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Sunday, December 22, 2013

Speaking about South Africa

Frederick DeKlerk-Man of V ision

In 1986 I was working as an acountant/manager of reinsurance companies. Consequently my books could only close after inspection by an independent auditor. A young curly haired blonde man walked into my office and announced that his name was Brum, and that he was there to audit one of the companies. "Hold on!" said I, "you're South African aren't you?" He confirmed that he was and I saw red. We got off on the wrong foot, and I asked him why the hell he thought I would consent to work with him?

His answer changed everything and gave me an insight into white South Africa that was very enlightening. "Perhaps if I explain that I have escaped from S.A. you might see things in a different light." This is a long story that I must condense by saying that he told me that as a young graduate from formal studies he was conscripted into the Defence Force and was made to bear a whip and oppress the blacks with gusto, whether he was in agreement or not. The problem with totalatarian systems such as that in S.A. at the time, to be white was to be on the side of the National Party, and any show of reticence was viewed as possible treason.

He said that he was aware that many people who lived well on the backs of the blacks would talk among themselves in whispers about how wrong it all was. Even to get out by leaving was seen as letting the side down. In his case he was in Bermuda as part of his international training, but hell would have to freeze over before he went back.

Now fast forward a couple of years and along came F.W. DeKlerk who could see a bloodbath coming that would even embarrass South Africa's enablers, such as The United States of America under President Ronald Reagan, and Britain under Margaret Thatcher, both of whom described Nelson Mandela as that terrorist! There was no doubt that South African forces would win but there would be so many bodies to bury that the world likely would ostracize S.A. even further.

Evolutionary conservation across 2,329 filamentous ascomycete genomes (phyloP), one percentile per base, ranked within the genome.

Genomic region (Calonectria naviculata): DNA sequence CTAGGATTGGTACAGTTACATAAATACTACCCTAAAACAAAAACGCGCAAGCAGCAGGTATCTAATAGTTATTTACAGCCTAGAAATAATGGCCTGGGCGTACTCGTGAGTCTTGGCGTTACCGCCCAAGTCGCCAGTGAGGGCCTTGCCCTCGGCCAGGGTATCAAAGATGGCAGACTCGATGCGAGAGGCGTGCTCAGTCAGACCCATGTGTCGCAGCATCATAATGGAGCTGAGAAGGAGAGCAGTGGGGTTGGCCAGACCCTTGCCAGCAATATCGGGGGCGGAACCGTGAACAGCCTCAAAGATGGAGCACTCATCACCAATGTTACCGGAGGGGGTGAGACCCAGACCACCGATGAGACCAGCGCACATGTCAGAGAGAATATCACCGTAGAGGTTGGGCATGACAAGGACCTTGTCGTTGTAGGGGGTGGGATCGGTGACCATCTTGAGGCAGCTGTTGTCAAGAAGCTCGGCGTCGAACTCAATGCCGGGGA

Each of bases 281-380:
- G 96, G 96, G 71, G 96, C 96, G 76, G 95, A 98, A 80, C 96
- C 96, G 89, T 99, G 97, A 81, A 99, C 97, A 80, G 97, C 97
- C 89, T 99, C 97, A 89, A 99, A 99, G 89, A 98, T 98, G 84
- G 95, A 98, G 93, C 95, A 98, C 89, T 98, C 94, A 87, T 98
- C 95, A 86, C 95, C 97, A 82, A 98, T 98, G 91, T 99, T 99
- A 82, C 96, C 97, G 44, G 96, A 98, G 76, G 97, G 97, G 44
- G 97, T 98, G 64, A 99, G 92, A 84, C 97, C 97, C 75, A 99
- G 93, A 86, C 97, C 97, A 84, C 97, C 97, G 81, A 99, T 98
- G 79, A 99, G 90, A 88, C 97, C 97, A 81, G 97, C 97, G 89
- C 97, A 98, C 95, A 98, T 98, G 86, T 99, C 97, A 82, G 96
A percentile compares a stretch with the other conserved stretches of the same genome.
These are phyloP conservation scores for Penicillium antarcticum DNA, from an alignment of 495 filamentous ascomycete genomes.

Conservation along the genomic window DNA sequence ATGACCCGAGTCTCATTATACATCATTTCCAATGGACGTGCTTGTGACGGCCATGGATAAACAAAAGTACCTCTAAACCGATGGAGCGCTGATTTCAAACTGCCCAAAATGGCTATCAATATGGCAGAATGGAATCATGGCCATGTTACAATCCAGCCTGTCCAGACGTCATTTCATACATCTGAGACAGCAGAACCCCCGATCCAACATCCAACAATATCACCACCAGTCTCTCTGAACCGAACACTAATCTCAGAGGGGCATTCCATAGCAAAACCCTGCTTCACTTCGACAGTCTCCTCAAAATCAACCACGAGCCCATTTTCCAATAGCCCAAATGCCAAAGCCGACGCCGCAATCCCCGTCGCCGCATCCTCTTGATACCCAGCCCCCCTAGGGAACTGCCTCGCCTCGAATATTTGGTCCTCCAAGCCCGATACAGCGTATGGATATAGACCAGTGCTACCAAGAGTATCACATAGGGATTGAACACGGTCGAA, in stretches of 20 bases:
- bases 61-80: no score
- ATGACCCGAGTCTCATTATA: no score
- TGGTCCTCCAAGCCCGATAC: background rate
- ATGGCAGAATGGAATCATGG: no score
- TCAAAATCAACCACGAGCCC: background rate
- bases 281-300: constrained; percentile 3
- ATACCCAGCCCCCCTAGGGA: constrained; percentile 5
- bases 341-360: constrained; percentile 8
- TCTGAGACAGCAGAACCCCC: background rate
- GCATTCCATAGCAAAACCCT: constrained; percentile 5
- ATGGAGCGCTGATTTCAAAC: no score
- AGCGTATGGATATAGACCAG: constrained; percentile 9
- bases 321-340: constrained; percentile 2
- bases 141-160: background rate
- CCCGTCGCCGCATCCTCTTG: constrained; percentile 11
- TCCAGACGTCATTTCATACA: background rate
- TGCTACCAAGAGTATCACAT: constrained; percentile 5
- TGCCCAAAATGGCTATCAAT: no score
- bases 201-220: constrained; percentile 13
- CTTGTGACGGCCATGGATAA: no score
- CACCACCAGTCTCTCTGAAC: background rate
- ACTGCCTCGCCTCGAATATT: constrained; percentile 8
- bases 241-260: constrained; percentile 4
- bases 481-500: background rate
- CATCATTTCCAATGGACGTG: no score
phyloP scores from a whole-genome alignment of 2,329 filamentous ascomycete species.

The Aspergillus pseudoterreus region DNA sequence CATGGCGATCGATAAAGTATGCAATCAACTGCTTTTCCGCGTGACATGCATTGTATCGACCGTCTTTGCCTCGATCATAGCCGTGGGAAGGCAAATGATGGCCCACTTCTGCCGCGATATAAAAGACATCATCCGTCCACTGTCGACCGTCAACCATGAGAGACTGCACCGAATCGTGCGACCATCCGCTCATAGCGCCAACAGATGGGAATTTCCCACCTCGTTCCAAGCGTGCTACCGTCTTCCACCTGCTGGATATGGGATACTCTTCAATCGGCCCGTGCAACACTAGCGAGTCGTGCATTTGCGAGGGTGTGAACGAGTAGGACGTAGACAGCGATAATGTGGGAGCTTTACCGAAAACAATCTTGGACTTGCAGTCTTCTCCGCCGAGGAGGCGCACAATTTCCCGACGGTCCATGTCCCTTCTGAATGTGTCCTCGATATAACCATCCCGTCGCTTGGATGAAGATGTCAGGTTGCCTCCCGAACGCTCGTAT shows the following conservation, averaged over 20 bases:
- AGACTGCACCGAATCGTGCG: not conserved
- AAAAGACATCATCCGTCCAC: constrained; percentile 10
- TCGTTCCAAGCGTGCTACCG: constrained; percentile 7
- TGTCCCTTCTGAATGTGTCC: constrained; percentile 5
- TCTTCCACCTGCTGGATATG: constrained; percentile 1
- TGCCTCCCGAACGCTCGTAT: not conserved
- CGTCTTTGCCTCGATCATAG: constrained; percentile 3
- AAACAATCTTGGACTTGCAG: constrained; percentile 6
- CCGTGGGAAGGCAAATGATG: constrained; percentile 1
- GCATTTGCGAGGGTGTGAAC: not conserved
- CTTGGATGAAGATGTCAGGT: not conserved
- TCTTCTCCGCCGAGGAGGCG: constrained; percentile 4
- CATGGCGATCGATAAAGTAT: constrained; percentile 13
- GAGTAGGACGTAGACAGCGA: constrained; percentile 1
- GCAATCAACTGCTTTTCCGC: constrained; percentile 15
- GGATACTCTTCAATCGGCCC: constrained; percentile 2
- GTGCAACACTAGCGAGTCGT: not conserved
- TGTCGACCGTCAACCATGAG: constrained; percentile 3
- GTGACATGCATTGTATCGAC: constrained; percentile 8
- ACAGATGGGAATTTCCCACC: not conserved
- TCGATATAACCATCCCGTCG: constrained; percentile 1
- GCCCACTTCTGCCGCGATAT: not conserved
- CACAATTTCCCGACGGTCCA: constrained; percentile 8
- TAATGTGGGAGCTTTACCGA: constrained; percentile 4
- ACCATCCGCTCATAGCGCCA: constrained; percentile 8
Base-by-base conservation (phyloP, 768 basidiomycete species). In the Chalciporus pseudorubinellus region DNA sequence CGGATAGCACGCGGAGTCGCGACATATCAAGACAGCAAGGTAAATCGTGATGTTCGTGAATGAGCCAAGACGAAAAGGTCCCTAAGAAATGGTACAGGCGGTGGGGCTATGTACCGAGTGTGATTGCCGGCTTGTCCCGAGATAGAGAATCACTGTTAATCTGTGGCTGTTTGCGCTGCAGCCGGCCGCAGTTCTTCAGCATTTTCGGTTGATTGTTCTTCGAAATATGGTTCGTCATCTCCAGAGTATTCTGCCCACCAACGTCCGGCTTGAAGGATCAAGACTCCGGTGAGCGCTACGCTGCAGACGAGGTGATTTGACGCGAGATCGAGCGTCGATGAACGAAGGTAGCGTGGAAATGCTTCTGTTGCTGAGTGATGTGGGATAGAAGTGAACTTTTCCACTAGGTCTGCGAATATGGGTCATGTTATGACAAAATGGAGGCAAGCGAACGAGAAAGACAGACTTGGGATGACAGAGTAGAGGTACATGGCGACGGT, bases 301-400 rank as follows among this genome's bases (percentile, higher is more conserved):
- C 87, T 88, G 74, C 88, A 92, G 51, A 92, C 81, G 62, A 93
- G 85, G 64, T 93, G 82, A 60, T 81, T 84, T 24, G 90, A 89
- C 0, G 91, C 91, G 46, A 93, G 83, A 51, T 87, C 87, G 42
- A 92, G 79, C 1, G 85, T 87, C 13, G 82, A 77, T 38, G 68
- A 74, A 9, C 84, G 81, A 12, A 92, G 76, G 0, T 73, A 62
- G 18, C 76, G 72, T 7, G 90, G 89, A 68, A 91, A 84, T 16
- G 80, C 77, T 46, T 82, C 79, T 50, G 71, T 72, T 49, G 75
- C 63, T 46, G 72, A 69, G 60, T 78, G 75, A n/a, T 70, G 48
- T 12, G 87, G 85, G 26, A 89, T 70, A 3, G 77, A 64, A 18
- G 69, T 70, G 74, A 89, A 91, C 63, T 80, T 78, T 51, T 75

He concluded that the policy of apartheid was wrong and was leading the country in the wrong direction. He came to the obvious conclusion that something had to be done to turn things around. He set about to convince his party that a very radical move must be made, and as we now know, he was successful. How did he do that?

Most people are unaware that the talks between the ANC and the government took place in Bermuda under complete secrecy that even the media observed. Officials flew in and out and no-one uttered a word in public. However, after Mr Mandela's release Mr DeKlerk did come back to visit to thank the Bermuda government and the people of the country for our hospitality and cooperation. It was while he was going walk-about with a friend of mine that I bumped into him on the street.

Normally, that would have been a real surprise that would leave the average person speechless, but I had mused to myself that if I ever got the chance to meet him I would express certain specific thoughts to him. I did just that while thanking him for releasing Mr Mandela, and I also expressed my wonderment at his superb salesmanship. Perhaps, now that he had so much time on his hands he might like to sell life insurance for me?

His words to me will linger in my memory perhaps for all time: "Convincing the people of my party, overall, was much easier than perhaps I could imagine."  Those words underscored what the auditor had told me a few years earlier.This was exactly what they had been hoping for.

As if more proof was needed it was abundantly provided following President Mandela's death when all people came together to give thanks to a man sent from Heaven as a modern day saviour.

President F.W. DeKlerk deserves nothing less!

Copyright (c) 2013   Eugene Carmichael